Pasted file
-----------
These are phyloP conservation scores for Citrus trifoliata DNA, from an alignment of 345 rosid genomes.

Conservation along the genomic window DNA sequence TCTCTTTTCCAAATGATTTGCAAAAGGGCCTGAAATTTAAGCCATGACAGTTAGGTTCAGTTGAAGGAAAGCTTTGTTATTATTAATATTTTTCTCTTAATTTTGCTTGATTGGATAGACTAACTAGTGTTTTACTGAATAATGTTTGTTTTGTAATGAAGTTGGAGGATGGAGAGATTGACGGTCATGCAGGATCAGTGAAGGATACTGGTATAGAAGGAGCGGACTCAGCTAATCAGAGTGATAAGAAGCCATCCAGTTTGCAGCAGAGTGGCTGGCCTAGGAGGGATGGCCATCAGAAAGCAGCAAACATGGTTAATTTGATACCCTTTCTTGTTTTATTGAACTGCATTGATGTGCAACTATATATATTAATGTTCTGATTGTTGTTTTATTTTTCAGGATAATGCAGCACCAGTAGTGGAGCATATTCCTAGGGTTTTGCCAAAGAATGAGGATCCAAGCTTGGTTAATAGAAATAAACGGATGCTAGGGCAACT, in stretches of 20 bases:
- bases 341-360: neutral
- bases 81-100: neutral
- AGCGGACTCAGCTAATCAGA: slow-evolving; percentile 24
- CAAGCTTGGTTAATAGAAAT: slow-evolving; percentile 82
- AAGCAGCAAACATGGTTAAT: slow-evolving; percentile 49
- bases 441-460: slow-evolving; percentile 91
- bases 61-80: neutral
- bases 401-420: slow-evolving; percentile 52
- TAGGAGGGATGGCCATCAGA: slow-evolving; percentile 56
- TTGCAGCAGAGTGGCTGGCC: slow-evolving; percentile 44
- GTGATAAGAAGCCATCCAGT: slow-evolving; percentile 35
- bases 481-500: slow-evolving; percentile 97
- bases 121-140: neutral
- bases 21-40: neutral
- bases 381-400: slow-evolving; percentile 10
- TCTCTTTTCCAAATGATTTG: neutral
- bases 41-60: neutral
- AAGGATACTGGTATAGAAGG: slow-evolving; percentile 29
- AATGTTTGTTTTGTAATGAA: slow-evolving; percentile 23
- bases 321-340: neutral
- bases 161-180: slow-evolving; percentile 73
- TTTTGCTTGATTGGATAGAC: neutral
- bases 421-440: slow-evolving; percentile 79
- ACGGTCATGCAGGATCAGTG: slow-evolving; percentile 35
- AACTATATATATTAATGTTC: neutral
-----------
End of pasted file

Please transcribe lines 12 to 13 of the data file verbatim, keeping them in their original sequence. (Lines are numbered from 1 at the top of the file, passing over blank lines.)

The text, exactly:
- TTGCAGCAGAGTGGCTGGCC: slow-evolving; percentile 44
- GTGATAAGAAGCCATCCAGT: slow-evolving; percentile 35